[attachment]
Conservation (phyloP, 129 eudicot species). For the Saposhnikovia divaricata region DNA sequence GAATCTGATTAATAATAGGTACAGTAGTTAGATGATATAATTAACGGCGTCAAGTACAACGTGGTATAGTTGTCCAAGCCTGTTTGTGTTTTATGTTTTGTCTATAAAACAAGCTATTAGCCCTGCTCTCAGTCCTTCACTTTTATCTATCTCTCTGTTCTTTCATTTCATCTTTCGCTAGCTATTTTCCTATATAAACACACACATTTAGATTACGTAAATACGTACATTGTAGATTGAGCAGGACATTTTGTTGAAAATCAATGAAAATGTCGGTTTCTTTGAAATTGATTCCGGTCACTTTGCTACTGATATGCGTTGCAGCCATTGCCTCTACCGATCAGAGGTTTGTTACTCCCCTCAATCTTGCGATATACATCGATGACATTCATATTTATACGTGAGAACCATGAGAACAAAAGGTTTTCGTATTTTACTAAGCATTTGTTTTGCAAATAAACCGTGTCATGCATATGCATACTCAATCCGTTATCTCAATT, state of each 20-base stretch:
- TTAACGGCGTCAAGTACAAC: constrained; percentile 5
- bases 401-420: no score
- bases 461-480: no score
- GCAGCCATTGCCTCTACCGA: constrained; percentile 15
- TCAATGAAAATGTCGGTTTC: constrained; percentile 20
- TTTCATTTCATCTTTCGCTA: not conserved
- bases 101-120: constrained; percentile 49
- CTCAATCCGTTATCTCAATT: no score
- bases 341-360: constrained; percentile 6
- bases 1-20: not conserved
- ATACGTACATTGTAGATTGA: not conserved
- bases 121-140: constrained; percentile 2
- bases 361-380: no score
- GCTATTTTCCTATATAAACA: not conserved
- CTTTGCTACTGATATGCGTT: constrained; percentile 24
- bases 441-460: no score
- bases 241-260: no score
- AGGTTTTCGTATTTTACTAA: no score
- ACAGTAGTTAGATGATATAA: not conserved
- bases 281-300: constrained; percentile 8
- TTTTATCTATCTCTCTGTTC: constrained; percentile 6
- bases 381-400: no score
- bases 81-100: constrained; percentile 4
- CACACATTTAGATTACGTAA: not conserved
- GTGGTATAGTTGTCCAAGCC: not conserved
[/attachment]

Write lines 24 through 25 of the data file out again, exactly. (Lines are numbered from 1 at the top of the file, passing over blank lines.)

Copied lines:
- bases 81-100: constrained; percentile 4
- CACACATTTAGATTACGTAA: not conserved